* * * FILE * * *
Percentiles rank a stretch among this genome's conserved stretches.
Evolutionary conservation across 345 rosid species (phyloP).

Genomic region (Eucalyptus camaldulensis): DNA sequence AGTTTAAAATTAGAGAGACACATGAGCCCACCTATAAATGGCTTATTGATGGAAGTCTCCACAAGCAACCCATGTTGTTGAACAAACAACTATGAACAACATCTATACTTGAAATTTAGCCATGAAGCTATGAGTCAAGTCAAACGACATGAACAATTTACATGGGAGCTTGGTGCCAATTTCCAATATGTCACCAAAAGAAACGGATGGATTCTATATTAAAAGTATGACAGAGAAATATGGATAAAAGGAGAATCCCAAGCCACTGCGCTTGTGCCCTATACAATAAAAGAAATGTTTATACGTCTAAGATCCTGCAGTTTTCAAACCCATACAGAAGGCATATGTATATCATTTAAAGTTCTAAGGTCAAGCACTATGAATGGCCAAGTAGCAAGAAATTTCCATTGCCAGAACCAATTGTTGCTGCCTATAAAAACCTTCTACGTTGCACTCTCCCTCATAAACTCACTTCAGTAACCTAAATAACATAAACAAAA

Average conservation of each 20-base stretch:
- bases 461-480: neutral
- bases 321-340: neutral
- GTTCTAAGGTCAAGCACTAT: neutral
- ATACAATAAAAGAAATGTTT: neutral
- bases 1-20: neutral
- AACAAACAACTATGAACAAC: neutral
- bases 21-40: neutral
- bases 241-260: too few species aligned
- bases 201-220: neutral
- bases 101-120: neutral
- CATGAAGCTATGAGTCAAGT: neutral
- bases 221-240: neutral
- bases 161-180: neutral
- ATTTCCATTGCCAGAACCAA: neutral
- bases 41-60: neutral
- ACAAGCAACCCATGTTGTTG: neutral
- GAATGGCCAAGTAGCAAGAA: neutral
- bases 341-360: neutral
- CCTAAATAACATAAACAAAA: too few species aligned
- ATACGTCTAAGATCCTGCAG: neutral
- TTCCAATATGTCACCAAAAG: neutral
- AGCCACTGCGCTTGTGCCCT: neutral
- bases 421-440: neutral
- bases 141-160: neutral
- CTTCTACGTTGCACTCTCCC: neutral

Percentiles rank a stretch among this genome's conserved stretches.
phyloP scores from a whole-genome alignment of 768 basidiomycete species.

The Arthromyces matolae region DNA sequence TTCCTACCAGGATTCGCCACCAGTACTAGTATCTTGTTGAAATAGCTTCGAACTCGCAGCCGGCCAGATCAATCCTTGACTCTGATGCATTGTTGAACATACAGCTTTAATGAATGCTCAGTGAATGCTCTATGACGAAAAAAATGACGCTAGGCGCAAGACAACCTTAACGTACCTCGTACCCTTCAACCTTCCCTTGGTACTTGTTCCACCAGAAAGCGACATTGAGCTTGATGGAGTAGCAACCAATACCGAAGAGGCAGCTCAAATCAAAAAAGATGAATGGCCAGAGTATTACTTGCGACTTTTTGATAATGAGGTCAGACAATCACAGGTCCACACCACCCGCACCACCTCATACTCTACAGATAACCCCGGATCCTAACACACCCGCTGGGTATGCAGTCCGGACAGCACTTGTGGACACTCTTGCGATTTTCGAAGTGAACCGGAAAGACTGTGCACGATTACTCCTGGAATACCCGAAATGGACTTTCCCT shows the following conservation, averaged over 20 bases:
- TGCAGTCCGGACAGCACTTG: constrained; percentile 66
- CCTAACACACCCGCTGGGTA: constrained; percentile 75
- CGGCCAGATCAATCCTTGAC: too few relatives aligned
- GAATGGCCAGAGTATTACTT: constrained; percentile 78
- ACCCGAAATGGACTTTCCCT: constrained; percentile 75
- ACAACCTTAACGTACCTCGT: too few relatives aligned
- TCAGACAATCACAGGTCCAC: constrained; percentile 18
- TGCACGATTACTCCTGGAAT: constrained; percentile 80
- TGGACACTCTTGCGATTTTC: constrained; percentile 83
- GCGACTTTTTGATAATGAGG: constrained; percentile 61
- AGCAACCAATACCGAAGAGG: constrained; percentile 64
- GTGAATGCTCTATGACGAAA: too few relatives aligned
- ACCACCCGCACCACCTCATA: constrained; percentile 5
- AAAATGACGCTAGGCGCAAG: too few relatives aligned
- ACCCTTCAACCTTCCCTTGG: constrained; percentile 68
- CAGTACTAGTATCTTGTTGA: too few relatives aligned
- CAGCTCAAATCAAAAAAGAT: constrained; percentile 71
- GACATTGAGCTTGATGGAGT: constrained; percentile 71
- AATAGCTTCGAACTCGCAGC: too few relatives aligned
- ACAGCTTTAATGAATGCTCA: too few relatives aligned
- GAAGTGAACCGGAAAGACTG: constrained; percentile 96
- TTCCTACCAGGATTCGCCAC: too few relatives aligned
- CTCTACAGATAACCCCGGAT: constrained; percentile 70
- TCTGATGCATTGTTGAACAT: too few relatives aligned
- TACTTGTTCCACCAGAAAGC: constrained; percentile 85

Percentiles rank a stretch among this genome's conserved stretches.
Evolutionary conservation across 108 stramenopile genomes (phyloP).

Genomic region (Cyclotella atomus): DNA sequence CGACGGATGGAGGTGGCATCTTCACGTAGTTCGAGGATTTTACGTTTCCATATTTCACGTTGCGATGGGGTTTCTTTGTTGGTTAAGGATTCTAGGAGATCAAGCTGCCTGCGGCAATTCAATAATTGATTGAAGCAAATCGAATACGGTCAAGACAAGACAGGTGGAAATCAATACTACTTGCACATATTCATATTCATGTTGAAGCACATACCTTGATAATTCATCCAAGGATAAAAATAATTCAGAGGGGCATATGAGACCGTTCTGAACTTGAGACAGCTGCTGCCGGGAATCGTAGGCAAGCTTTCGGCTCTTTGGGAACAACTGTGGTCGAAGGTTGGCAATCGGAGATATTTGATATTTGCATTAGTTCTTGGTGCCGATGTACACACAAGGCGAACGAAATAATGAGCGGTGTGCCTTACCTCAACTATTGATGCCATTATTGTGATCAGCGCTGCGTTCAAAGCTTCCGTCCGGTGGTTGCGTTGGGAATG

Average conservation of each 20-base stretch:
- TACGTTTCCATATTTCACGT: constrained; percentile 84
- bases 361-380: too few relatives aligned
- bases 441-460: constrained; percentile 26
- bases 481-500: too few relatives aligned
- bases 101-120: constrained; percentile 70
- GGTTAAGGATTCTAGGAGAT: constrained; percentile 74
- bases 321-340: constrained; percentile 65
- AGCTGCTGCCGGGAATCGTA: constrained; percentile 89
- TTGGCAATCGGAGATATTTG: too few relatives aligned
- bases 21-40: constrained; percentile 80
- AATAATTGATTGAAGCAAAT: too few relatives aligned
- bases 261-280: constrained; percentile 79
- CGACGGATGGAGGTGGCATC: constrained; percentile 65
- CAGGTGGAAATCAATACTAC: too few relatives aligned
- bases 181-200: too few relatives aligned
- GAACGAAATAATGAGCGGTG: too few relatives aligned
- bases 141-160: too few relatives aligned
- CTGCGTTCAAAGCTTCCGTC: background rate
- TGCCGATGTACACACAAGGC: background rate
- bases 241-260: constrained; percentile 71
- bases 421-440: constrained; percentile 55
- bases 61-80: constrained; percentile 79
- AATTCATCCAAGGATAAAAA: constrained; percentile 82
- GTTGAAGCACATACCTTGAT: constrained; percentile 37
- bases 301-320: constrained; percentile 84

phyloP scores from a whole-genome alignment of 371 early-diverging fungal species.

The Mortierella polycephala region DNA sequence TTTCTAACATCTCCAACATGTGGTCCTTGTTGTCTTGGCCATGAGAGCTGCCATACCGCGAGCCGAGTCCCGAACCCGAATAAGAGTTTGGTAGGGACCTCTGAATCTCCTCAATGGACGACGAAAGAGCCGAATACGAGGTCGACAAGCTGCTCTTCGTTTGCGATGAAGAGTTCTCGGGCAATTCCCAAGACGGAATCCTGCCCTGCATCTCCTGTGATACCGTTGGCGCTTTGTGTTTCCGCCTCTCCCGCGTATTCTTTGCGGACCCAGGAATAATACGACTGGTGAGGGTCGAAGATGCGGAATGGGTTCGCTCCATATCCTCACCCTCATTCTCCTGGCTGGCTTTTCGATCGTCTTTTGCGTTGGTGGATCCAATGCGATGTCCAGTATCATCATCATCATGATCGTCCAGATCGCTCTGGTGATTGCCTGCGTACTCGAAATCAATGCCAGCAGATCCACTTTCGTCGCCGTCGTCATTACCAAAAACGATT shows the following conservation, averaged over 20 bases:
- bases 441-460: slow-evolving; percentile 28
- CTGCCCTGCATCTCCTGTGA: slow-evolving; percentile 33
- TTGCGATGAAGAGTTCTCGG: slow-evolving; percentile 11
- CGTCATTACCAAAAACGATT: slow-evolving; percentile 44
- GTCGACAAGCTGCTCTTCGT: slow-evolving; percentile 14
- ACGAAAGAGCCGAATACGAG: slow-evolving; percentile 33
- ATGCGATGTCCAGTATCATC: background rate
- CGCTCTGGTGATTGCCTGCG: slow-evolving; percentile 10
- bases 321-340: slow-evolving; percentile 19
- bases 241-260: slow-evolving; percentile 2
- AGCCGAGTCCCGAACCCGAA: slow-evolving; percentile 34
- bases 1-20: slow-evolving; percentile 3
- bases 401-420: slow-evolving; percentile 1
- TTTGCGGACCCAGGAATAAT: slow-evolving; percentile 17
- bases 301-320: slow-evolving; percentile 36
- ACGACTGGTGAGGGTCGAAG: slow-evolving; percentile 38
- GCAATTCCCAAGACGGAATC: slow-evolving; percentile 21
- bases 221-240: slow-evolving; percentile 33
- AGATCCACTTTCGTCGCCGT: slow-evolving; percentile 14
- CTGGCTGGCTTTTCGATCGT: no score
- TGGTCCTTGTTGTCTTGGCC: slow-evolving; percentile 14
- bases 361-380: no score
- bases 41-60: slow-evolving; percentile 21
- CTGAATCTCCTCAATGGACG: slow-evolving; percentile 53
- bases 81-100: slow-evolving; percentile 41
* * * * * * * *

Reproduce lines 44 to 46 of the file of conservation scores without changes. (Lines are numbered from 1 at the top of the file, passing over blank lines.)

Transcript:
- GTGAATGCTCTATGACGAAA: too few relatives aligned
- ACCACCCGCACCACCTCATA: constrained; percentile 5
- AAAATGACGCTAGGCGCAAG: too few relatives aligned